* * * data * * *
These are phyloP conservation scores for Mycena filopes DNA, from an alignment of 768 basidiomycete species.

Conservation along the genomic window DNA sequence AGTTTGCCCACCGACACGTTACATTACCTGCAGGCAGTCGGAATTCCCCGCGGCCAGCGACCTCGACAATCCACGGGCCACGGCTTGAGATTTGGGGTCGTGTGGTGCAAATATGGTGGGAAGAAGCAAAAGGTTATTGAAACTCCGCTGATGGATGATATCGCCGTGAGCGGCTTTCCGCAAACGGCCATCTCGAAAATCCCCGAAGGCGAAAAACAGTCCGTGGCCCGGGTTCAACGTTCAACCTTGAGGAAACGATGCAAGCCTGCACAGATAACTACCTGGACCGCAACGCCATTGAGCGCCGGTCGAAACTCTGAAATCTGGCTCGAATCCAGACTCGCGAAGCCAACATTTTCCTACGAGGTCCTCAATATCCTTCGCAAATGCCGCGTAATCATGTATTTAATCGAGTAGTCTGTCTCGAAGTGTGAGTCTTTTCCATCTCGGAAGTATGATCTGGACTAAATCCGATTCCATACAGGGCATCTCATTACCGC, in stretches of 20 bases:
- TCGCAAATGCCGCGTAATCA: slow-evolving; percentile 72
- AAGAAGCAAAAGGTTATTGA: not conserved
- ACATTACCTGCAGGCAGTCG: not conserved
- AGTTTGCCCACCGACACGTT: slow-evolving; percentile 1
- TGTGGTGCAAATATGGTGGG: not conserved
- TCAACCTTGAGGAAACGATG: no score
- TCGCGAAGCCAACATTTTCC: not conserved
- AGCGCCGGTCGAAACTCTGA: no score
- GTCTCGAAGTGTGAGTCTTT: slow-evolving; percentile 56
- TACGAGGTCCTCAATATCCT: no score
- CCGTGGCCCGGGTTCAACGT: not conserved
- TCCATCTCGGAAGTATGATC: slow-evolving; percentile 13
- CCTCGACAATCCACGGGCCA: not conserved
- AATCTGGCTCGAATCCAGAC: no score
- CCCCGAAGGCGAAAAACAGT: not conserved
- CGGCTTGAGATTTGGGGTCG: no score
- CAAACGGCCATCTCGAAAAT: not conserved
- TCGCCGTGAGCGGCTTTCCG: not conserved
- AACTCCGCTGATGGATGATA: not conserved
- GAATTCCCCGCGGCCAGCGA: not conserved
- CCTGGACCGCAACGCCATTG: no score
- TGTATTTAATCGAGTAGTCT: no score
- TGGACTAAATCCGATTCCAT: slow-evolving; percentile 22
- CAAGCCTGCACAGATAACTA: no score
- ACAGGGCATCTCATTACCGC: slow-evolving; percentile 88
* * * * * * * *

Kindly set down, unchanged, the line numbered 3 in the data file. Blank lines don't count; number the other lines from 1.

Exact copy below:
- TCGCAAATGCCGCGTAATCA: slow-evolving; percentile 72